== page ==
Wellcome Trust Research Laboratory

Vellore, India

Wellcome Trust Research Laboratory

Vellore, India
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Murugesan M.,Wellcome Trust Research Laboratory | Ganesan S.K.,Wellcome Trust Research Laboratory | Ajjampur S.S.R.,Wellcome Trust Research Laboratory
Tropical Parasitology | Year: 2017

Cryptosporidiosis is a leading cause of diarrheal disease among children under two in developing countries. Previous estimates have shown a high burden of cryptosporidial diarrhea in children from Sub-Saharan Africa and South Asia. Asymptomatic cryptosporidial infections which go undetected and untreated have been shown to result in significant malnutrition. In this review, we carried out a literature search of studies published on cryptosporidiosis in children in the Indian subcontinent from 1983 to 2016. Of the 154 publications identified, 54 were included for final analysis with both hospital-based and community-based studies. There were wide variations in reported prevalence rates from hospital studies and highlight the need to be carry out these studies with uniform sampling and molecular tools for detection, especially in countries with a dearth of information. Community-based studies, however, showed similarities in spite of differences in when (the late 1990s up until recently) and where (South India or Bangladesh) they were conducted. When more sensitive detection methods were used, cryptosporidial diarrhea accounted for 7%-9% of all diarrhea episodes and 20%-30% of children in these cohorts experienced at least one cryptosporidial diarrheal episode. High rates of asymptomatic infections with increased detection by serology and multiple infections (symptomatic and asymptomatic) were also documented in all cohorts. This overview brings to light the high burden of disease associated with cryptosporidiosis in children in the subcontinent and the gaps in knowledge to be addressed. © 2017 Tropical Parasitology.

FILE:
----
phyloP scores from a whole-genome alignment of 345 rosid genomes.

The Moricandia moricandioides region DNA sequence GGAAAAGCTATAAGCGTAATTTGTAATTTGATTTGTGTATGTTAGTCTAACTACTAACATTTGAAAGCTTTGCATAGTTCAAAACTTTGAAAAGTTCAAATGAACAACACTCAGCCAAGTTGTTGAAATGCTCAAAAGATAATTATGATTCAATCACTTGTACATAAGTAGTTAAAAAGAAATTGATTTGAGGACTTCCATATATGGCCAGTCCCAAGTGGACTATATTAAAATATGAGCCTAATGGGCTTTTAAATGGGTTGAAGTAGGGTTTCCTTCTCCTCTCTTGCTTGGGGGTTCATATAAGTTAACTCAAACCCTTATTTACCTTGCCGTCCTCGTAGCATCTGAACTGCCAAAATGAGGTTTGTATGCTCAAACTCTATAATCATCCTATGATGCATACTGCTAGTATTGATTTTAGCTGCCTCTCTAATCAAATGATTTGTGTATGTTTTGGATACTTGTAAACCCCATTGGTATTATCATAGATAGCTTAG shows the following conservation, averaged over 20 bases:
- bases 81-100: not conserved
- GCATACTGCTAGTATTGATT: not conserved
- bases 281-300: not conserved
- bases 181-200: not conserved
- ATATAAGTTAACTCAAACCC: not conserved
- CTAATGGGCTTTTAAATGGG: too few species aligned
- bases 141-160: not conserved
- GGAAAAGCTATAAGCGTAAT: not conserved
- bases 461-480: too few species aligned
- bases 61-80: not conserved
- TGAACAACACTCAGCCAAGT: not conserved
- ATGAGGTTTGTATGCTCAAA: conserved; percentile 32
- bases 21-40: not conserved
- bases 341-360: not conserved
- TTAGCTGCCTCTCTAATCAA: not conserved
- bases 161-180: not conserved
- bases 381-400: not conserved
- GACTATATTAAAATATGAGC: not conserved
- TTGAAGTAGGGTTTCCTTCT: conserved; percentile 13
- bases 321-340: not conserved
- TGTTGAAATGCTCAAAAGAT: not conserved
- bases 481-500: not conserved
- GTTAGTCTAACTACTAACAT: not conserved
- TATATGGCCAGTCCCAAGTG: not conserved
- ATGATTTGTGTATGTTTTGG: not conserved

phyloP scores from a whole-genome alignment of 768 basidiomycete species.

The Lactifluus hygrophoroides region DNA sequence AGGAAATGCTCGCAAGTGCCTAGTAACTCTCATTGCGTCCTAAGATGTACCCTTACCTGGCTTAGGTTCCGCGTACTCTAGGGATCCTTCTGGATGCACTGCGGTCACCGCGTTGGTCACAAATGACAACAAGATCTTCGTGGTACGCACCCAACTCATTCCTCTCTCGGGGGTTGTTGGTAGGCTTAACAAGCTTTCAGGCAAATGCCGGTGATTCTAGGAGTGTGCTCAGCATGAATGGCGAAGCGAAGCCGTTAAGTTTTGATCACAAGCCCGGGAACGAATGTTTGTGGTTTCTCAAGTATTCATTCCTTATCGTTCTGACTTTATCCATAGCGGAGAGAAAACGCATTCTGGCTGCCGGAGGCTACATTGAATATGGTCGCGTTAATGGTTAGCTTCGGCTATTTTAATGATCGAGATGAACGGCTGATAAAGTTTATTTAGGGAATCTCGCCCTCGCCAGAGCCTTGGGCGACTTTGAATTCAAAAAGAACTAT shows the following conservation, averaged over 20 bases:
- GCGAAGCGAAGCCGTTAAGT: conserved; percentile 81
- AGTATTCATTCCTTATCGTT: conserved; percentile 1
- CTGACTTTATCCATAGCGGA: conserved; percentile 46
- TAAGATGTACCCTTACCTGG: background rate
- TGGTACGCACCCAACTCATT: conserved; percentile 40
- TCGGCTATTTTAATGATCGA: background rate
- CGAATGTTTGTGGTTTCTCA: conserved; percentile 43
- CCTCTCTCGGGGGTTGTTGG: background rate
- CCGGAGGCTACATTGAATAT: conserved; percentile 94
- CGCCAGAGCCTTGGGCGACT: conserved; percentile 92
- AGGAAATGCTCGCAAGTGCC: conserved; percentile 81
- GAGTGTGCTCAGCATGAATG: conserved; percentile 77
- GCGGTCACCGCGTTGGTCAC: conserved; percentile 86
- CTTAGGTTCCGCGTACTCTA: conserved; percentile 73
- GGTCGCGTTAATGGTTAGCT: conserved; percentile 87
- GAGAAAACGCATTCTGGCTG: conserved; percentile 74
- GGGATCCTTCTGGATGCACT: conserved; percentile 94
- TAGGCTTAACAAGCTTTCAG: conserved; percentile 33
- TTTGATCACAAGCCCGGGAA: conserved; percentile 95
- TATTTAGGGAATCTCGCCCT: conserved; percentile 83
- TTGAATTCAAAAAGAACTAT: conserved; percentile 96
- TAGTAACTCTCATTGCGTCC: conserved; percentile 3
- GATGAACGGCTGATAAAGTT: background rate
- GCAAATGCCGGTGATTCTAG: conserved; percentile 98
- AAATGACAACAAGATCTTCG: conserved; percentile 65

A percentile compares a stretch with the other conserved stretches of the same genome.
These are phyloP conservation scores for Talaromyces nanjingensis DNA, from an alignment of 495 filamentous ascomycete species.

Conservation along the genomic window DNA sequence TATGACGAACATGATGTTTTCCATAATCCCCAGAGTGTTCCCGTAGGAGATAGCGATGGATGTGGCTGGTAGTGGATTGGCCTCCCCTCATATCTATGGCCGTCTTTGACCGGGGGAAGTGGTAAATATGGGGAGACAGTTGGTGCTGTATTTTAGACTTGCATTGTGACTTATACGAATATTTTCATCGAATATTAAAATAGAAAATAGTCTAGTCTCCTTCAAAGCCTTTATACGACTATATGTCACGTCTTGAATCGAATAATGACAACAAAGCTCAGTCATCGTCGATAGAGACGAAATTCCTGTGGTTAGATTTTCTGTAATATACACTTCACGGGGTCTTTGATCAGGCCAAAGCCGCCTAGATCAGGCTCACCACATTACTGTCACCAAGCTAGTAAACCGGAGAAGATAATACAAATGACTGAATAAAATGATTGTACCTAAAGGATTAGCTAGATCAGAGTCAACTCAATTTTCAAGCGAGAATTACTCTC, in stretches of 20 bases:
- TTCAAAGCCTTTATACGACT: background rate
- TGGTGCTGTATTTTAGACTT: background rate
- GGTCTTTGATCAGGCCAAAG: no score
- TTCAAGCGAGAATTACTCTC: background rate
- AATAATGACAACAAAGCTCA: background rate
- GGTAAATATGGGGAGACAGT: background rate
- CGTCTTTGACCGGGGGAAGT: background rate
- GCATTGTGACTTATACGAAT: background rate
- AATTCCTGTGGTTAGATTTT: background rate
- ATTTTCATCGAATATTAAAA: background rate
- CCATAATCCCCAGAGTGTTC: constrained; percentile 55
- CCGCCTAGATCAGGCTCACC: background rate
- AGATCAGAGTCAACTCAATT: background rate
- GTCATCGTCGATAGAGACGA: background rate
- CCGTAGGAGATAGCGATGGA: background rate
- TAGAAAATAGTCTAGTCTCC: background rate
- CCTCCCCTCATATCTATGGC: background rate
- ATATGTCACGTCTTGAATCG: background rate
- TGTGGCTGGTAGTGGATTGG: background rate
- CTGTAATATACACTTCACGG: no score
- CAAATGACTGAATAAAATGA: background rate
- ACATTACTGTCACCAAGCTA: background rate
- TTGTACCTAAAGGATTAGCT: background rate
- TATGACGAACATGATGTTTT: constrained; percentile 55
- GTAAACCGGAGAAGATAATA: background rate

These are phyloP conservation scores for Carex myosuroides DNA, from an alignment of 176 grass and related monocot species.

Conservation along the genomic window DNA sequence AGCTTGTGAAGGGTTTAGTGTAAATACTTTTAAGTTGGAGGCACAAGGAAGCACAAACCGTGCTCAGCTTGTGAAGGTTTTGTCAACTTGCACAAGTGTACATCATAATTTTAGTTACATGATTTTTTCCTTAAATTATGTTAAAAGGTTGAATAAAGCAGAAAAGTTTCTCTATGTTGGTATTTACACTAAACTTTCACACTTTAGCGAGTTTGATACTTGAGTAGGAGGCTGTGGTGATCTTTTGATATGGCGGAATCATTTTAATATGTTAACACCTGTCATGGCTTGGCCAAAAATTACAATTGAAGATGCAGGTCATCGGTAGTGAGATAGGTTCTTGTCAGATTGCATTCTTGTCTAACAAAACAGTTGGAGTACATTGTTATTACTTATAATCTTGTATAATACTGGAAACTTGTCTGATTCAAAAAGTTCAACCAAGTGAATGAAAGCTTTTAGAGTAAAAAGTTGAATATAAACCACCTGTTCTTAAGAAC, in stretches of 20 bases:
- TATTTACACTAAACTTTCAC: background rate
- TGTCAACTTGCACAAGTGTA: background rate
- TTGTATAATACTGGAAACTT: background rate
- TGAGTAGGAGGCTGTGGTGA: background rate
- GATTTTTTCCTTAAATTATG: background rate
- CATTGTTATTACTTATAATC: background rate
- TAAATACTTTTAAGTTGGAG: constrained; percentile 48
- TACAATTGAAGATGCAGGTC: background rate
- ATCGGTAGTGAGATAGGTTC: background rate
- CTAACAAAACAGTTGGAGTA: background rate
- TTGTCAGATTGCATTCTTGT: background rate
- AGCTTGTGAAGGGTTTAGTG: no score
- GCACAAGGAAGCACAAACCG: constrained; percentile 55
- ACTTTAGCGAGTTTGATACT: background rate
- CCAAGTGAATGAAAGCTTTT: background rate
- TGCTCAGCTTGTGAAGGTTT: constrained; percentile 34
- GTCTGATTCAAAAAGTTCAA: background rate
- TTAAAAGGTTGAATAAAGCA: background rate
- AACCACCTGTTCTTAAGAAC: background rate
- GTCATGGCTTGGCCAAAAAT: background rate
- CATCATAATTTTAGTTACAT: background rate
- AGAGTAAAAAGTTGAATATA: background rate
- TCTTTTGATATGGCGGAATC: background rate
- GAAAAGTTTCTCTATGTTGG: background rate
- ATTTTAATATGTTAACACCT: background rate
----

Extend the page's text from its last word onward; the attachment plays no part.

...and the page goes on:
Velusamy V.,Wellcome Trust Research Laboratory | Premkumar P.S.,Wellcome Trust Research Laboratory | Kang G.,Wellcome Trust Research Laboratory
International Breastfeeding Journal | Year: 2017